This is one of three phalaenopsis orchids rescued from the clearance rack of a big box grocery store back in 2014. I took dozens of photos of the flowers promptly after bringing them home, which was a good thing, as this particular plant died very quickly from what I guessed to be crown rot. When backlit, this orchid’s column gave the illusion of containing a large eye, topped by a smaller, sightless face. The sides of the lower lip seemed to reach out like hands poised for grabbing. I knew this image would make a strong print, but balked at the idea of planning an etching from a photograph. I’ve learned from experience that the meticulously detailed planning of an etching is always best accomplished when drawing directly from the model and not a blurry photograph. I decided this image would translate better to the graphic, stylized lines of a relief print.
Above is the inked and completed wood block, ready for its first test print. Considering that some of my relief carving tools hadn’t been sharpened since their purchase in 2005, this block turned out remarkably well.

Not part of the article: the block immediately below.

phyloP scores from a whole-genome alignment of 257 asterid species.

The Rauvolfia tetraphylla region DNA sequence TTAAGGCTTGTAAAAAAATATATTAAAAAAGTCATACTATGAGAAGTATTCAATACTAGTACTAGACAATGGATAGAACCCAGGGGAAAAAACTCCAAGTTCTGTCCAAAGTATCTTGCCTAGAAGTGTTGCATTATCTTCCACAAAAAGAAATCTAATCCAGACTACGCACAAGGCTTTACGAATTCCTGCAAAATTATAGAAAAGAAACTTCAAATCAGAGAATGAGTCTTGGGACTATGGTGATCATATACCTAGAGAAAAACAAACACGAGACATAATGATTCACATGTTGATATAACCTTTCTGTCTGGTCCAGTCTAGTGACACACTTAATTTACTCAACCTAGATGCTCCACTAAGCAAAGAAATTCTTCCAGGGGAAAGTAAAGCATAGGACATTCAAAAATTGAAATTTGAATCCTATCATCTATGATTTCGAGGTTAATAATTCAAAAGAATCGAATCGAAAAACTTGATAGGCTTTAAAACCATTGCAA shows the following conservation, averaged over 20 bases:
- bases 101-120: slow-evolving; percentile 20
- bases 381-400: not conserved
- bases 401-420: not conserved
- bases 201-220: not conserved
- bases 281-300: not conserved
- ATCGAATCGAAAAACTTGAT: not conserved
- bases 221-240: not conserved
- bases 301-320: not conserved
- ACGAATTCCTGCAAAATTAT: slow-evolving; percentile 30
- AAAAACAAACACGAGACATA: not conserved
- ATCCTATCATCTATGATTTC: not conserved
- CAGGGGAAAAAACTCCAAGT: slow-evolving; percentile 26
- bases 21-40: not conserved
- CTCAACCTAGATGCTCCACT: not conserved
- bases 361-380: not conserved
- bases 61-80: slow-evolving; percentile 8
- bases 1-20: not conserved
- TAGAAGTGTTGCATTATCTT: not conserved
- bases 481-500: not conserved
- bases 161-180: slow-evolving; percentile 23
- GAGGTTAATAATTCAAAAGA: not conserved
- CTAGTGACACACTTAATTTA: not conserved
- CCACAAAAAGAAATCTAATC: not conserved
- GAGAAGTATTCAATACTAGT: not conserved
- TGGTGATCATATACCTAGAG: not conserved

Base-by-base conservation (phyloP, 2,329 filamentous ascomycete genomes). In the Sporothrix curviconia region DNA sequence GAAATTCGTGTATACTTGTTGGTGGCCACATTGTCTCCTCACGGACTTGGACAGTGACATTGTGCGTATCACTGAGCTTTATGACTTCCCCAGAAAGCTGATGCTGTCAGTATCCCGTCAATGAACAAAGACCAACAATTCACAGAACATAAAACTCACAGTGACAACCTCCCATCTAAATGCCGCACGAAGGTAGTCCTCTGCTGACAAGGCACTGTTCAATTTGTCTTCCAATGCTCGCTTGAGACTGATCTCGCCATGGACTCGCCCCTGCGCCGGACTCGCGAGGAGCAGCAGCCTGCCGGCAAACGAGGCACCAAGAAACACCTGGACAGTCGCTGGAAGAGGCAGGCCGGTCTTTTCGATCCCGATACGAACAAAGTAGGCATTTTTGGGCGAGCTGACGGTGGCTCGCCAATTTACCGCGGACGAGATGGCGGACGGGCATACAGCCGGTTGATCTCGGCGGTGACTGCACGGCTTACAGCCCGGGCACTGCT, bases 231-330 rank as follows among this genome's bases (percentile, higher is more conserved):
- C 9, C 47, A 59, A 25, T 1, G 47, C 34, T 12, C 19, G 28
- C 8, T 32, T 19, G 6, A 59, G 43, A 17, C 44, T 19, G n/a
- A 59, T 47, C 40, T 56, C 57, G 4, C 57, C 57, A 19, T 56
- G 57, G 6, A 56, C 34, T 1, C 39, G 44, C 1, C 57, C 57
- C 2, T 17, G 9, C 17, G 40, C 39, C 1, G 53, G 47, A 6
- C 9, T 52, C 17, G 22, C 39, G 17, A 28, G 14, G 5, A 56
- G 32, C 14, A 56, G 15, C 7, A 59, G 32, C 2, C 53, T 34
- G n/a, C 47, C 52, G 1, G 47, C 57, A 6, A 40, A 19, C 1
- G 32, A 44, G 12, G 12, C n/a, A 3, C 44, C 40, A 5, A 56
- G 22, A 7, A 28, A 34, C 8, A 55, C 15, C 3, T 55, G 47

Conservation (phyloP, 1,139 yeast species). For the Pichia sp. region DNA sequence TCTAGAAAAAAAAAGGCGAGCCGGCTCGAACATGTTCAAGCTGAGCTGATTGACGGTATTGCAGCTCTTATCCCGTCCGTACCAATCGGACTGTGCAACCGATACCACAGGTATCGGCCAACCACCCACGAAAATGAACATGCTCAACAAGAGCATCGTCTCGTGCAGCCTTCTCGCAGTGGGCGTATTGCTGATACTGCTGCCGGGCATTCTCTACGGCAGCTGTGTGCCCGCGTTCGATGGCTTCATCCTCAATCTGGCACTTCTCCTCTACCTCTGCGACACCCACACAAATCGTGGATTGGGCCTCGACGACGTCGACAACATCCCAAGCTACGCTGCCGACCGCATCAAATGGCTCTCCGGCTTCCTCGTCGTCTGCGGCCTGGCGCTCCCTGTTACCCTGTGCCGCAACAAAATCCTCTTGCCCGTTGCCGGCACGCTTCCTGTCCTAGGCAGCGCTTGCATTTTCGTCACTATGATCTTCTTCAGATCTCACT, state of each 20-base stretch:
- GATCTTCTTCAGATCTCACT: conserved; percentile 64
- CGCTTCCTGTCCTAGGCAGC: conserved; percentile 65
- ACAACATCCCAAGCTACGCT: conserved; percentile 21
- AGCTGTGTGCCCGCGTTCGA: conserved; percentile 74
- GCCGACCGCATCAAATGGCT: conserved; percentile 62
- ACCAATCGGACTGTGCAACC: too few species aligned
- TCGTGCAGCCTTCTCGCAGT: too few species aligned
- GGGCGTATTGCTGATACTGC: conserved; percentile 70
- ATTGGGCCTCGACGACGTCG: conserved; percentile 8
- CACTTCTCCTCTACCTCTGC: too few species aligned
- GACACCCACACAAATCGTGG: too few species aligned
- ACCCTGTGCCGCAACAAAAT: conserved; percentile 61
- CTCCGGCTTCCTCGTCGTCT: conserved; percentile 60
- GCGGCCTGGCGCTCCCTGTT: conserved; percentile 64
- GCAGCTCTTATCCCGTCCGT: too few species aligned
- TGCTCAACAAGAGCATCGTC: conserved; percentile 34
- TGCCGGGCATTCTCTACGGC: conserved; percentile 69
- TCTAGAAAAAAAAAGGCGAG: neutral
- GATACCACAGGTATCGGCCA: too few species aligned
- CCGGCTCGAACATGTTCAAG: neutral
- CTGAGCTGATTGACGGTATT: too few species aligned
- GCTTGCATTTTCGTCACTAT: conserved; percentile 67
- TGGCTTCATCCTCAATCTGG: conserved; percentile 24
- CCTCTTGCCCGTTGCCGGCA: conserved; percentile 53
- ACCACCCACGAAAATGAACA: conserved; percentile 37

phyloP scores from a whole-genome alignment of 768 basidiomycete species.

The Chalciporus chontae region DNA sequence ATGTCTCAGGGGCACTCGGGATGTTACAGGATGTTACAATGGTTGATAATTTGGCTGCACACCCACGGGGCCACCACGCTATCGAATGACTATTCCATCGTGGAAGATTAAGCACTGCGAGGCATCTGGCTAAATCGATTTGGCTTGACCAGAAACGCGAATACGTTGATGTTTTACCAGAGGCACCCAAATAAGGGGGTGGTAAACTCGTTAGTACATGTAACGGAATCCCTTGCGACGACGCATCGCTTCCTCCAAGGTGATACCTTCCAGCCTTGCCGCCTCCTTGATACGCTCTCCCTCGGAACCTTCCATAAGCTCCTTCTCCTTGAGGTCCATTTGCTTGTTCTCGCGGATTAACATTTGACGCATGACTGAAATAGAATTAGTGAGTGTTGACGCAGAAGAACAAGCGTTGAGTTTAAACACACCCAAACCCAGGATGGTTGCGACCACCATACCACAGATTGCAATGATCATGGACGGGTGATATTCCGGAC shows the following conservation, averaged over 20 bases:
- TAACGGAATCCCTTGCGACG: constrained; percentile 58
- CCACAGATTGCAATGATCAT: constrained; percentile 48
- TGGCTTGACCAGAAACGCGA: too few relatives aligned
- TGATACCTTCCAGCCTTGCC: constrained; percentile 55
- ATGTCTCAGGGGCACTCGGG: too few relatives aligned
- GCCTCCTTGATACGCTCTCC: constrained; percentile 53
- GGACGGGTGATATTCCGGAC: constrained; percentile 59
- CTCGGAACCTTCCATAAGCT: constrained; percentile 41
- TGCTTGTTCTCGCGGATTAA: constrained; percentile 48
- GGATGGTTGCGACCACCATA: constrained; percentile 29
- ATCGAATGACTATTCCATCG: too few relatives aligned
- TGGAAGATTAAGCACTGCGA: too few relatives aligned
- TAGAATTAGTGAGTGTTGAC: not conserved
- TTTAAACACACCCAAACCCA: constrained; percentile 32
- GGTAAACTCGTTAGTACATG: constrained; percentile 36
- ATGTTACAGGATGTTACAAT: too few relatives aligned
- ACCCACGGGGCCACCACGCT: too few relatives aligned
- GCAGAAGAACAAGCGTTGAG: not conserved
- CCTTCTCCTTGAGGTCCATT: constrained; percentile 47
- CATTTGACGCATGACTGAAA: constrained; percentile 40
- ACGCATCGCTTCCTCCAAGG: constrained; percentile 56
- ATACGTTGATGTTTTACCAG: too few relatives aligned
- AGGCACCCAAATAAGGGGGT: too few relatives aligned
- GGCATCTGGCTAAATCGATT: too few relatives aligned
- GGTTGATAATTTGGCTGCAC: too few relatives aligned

I pulled several prints combining watercolor monotypes with the relief print, and this was the most successful of the lot. I discovered that registration was quite difficult, since the paper is dampened during the monotype printing and it shrinks considerably after drying. I thought a solution to the problem might be to re-soak the monotype print and run it through a press with a clean, blank sheet of plexiglass. This would presumably re-stretch the paper, making it close to its original size. As it turns out, monotypes made from dissolved Aquarelle crayons are NOT water resistant after they dry and cannot be soaked. Next, I’ll try printing the relief layer while the monotype is still wet, before the paper has a chance to shrink. Another avenue to explore is paper selection: are different papers less prone to shrinkage?